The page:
Assess The Importance Of Inclusion In Schools

Yet other argues that inclusion for all pupils within education is important for many factors. Our experience within the education system is very important for many reasons, it can shape friendships, our self-esteem, our academic achievements as well as integrating each one of us into society as valued citizens however not all pupils have the same experience within the education system. As Farrell (2010, pp. 107) explaining that a pupil who is labelled as having a “special education need” automatically boxes that individual into a category and leaves that pupil with a disability oppressed.

In regards to being labelled as having a disability McBrayer and Lian (2002, pp. 4), labelling identifies individuals or groups according to a category assigned to them. Labelling a person with a category of disabilities may negatively affect the perception of this individual’s ability. In turn Samkange (2015, pp. 1420), Crossman (2014) argues that negative labels contribute to low self-esteem, lack of confidence or rejection.

The centre for studies in inclusive education 2003 “the discrimination inherent in segregated schooling offend the human dignity of the child and is capable of undermining or evening destroying the capacity of the children to benefit from action opportunities”. Moreover they bring to light that “Segregated schooling perpetuates discrimination, devaluation, stigmatisation, stereotyping, prejudice and isolation”. Farrell (2010, pp. 79) elaborates that special schools can offend child’s human dignity, as well as destroys a child capacity to benefit from educational opportunities.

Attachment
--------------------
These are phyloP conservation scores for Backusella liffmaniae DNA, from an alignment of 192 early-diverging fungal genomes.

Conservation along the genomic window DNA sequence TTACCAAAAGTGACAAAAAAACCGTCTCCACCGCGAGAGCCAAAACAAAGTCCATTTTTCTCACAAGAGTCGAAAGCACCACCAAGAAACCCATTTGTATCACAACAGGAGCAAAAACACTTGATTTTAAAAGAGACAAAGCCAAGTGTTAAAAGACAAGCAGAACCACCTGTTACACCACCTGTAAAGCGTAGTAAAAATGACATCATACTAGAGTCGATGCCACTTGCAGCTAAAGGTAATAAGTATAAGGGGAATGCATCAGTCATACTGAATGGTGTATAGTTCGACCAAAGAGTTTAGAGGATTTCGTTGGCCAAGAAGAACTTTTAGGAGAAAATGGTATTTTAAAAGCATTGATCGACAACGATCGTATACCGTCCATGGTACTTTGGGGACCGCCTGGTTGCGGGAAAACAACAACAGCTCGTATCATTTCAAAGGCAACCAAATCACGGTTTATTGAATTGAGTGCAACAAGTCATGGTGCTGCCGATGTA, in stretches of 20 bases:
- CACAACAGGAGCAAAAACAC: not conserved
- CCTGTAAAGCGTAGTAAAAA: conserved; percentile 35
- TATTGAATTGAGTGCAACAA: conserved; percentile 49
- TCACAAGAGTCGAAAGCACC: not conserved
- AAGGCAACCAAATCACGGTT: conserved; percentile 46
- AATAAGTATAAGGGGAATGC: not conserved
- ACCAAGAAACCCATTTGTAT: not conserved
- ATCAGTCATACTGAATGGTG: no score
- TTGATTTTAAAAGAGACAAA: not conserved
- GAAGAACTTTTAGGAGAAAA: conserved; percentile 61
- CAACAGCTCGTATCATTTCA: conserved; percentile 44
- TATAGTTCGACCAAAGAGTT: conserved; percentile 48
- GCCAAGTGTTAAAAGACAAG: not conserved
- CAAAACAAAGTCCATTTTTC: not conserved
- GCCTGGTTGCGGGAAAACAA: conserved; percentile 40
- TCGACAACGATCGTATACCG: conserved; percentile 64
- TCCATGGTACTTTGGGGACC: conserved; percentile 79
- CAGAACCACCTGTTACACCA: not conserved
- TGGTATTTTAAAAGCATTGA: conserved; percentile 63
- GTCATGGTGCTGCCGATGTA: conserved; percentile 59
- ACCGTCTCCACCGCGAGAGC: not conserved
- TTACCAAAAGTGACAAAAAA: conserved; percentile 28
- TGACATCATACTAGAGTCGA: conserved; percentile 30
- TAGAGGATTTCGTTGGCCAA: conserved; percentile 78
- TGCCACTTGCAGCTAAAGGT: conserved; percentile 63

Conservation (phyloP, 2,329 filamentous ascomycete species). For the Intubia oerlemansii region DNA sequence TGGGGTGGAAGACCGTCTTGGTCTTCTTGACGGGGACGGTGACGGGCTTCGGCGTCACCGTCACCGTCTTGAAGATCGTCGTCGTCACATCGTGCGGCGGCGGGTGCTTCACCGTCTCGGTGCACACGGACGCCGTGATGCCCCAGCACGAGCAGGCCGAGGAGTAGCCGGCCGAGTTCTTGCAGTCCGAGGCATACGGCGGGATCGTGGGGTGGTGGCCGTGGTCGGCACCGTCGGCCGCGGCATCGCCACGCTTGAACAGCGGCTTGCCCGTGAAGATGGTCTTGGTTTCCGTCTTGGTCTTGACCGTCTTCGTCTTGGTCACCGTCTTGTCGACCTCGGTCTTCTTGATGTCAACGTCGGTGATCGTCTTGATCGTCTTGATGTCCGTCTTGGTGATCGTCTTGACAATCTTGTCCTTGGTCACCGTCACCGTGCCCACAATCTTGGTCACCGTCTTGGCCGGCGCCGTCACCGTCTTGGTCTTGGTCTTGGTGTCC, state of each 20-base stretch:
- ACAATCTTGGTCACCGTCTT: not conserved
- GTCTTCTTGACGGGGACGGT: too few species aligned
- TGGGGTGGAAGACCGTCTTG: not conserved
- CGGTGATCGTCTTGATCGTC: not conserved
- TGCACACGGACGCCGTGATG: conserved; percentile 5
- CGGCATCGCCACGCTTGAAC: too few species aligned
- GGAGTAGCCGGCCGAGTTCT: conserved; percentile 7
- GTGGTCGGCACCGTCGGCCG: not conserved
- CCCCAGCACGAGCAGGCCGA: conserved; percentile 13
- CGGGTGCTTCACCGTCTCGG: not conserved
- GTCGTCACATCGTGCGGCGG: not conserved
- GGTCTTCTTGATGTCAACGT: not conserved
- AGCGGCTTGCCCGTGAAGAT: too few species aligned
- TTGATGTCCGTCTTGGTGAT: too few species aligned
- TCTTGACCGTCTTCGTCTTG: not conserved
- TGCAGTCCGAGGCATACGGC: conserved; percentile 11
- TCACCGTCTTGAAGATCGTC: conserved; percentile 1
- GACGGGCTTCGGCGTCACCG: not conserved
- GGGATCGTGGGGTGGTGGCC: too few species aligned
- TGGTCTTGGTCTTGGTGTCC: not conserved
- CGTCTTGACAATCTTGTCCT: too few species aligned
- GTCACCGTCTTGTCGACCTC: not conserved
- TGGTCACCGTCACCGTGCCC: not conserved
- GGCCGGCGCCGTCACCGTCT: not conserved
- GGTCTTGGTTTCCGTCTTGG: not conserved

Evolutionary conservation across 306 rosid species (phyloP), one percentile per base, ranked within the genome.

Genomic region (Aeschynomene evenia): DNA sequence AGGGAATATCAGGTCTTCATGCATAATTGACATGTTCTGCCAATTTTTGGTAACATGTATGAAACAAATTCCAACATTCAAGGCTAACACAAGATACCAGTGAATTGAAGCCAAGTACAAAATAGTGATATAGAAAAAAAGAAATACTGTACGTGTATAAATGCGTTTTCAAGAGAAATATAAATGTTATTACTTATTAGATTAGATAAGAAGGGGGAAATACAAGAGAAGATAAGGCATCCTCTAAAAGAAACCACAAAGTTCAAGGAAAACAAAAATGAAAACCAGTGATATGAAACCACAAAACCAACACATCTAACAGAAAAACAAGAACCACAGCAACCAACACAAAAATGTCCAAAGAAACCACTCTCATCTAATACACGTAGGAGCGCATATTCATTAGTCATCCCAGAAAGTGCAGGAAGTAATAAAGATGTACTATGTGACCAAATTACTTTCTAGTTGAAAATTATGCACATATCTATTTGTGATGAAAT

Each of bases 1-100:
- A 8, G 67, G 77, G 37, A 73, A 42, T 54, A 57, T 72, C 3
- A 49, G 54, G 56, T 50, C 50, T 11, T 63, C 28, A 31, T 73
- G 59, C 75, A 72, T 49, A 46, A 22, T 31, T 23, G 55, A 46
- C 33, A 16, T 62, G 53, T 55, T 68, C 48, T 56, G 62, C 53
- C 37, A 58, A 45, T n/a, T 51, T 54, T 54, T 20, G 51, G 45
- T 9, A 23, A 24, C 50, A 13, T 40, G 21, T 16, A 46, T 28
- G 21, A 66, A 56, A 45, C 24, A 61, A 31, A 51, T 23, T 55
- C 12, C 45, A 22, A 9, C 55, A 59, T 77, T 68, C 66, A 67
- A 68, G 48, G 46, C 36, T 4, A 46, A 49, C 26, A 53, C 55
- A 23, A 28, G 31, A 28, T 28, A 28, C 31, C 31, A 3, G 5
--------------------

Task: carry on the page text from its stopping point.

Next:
Moreover, Dunn (1968) brings to light that indeed, labels associated with segregations is a problem faced by many student yet there are such as poor self-esteem, academic achievement etc. It has been established that exclusion from mainstream education can lead to a multitude of problem; segregation can have a deep and upsetting affect of young pupils. In regards to self-esteem, Harter et al, 1998; Crabtree & Rutland, 2001 explains that children with SEN tend to have more of a negative social self-concept than their peers.

Jenkinson, (1997, pp. 55), many educators have brought to light that there are many positives attached to the placement of children in an ordinary education setting such as better self-supportive adults in the future. Similarly, Lamport et al (2009, pp. 55), explains that effect of inclusion can lead to positive academic achievement as well as social interaction for students with disabilities and in turn leading to a pupil glowing with high self-esteem with any parent and teacher wants to see. Furthermore not only does inclusion improve of pupils self esteem but their experience within the education system benefiting in many ways.

Wang (2009) explains that “inclusion for children with a disability has the overall aim to improve that children learning outcome enhancing their social skills, academic achievement and personal development”. In regards to other pupils Westwood and Graham (2003), bring to light that not only do pupils with a disability benefit from the experience of inclusion within mainstream school but other pupils are gain the opportunity to learn and develop appropriate attitudes towards people with a range of disabilities.

Moreover they bring forward that “exposure to students of all types on a daily basis allows typical students to see that, just like themselves, students with disabilities have strengths and weakness, and good days and bad days. Carroll et al (2003), highlights that if we want to change individuals attitudes with regards to disability information about that particular disability as well as experience and learning with people with a disability is essential.